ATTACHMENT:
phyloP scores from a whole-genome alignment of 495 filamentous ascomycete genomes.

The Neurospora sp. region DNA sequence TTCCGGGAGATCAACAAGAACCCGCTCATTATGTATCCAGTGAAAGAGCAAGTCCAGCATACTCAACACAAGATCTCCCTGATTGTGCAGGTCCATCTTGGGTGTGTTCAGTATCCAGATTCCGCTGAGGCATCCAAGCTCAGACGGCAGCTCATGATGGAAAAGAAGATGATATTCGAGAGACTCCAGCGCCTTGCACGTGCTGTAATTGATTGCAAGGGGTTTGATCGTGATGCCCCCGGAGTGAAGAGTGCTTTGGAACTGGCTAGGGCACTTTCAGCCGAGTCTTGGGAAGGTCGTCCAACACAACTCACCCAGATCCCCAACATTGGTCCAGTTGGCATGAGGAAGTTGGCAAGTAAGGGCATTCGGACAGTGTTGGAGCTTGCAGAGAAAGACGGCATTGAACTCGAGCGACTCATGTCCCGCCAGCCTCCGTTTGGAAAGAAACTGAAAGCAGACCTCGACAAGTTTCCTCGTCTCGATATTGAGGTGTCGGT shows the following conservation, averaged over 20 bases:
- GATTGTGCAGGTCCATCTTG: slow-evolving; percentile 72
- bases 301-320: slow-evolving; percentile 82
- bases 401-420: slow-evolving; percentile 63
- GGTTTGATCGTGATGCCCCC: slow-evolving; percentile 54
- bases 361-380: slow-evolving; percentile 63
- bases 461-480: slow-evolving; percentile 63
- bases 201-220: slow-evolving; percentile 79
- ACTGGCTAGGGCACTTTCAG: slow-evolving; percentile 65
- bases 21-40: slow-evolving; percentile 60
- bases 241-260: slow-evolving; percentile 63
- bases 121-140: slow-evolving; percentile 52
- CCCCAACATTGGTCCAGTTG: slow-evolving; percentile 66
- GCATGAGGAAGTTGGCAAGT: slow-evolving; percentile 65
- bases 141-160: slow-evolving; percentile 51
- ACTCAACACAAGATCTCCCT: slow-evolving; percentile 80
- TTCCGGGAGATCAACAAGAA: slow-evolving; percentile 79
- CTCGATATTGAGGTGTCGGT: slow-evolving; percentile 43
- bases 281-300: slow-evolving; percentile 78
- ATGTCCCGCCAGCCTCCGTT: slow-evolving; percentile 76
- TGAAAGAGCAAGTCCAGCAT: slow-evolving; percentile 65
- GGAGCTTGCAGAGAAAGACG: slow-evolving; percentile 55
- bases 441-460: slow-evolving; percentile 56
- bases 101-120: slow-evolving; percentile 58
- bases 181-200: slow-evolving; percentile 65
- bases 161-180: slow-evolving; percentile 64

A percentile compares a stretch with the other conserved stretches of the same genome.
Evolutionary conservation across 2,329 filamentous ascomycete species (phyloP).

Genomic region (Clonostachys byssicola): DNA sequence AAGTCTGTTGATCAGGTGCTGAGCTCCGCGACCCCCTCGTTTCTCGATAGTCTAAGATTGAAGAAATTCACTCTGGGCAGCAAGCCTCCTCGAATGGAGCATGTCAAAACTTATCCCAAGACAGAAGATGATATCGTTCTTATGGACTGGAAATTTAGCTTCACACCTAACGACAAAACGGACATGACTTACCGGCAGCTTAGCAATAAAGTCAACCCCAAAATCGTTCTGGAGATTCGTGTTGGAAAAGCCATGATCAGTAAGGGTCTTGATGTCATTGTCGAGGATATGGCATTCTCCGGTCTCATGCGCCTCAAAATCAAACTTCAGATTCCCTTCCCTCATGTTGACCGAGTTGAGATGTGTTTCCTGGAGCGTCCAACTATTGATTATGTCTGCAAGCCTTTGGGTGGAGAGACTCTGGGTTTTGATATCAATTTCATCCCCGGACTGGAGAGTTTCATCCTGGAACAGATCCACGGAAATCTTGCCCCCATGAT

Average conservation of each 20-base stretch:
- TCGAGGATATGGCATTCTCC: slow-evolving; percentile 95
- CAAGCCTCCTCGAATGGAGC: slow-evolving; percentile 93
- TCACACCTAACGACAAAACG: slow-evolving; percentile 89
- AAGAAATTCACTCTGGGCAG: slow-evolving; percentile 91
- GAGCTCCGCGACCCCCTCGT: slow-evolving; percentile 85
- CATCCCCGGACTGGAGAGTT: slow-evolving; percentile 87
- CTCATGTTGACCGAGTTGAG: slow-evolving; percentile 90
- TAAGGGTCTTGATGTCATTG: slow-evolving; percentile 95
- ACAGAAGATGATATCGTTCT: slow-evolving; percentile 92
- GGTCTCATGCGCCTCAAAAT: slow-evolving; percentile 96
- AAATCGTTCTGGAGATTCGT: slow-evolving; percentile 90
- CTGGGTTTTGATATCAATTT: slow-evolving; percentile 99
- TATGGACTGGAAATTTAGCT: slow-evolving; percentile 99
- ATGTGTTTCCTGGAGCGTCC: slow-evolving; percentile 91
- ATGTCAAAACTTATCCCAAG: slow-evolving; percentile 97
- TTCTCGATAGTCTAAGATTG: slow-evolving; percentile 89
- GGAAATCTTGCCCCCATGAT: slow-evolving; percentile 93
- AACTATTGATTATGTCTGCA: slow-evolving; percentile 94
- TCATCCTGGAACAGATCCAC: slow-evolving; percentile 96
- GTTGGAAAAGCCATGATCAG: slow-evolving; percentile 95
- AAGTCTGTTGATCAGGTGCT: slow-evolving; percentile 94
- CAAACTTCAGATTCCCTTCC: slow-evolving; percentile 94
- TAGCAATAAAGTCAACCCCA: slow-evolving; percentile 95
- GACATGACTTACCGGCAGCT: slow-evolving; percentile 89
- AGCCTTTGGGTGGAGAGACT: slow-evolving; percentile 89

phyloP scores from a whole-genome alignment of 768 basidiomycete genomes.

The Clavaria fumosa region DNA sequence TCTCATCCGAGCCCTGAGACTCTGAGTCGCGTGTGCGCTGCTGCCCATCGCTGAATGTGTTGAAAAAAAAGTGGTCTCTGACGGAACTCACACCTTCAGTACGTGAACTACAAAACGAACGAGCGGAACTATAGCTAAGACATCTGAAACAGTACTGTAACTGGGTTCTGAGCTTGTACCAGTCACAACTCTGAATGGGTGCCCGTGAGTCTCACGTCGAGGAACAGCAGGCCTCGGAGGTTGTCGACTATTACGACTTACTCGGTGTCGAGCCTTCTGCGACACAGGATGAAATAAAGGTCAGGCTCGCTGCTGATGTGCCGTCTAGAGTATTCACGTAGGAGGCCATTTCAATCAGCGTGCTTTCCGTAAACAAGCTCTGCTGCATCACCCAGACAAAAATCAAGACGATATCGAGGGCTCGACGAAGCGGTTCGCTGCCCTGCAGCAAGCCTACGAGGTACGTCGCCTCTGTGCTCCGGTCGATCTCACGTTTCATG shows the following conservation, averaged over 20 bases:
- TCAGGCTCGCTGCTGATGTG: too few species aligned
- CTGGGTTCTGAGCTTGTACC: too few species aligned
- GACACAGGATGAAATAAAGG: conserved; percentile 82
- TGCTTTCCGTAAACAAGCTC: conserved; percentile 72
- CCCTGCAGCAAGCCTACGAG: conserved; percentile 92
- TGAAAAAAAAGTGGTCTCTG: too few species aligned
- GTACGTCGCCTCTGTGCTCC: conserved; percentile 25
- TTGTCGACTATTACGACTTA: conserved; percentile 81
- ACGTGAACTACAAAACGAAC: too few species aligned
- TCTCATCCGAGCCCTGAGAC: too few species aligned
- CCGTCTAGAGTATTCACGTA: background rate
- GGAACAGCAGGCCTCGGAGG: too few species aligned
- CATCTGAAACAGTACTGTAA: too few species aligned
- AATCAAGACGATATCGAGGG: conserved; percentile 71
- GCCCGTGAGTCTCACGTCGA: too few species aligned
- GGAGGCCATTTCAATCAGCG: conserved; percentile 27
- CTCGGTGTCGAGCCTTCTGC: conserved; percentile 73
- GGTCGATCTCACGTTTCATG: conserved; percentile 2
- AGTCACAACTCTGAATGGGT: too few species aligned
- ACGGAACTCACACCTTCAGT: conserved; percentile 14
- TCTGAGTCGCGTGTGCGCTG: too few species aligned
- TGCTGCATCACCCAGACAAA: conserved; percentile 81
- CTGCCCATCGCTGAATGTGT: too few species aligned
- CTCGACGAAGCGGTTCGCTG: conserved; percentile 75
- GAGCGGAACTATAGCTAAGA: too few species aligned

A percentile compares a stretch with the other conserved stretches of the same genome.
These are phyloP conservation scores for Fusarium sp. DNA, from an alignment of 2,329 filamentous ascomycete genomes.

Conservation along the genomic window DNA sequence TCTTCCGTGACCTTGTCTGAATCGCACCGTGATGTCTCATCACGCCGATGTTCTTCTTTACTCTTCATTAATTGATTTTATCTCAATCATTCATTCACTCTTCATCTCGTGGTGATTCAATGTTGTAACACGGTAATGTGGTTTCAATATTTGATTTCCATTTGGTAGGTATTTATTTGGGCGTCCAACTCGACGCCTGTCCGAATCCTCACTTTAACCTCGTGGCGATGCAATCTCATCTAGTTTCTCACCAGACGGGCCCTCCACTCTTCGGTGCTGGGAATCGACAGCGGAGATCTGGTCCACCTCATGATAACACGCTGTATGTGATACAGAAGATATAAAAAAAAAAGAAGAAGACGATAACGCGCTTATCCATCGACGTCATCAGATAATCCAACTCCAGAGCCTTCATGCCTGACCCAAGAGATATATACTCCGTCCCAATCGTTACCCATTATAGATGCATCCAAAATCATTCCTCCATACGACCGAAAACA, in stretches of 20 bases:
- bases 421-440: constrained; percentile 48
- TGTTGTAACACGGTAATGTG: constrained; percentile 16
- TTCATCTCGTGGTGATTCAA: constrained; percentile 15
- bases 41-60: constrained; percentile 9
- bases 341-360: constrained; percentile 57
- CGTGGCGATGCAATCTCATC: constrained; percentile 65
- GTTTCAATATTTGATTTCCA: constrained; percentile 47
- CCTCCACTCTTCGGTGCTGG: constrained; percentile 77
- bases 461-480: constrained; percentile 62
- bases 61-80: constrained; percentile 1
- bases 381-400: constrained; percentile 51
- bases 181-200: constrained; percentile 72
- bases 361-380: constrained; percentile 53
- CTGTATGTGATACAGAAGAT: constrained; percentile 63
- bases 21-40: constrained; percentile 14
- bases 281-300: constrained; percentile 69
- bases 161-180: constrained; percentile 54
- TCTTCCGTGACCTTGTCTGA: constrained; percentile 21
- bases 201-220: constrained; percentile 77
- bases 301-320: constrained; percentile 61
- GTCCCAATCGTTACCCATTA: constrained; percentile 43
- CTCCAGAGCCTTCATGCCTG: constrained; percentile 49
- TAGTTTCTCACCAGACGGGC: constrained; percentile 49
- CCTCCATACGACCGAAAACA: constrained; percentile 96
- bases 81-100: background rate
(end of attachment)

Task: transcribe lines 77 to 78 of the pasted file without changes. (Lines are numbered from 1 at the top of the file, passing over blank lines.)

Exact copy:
- AGTCACAACTCTGAATGGGT: too few species aligned
- ACGGAACTCACACCTTCAGT: conserved; percentile 14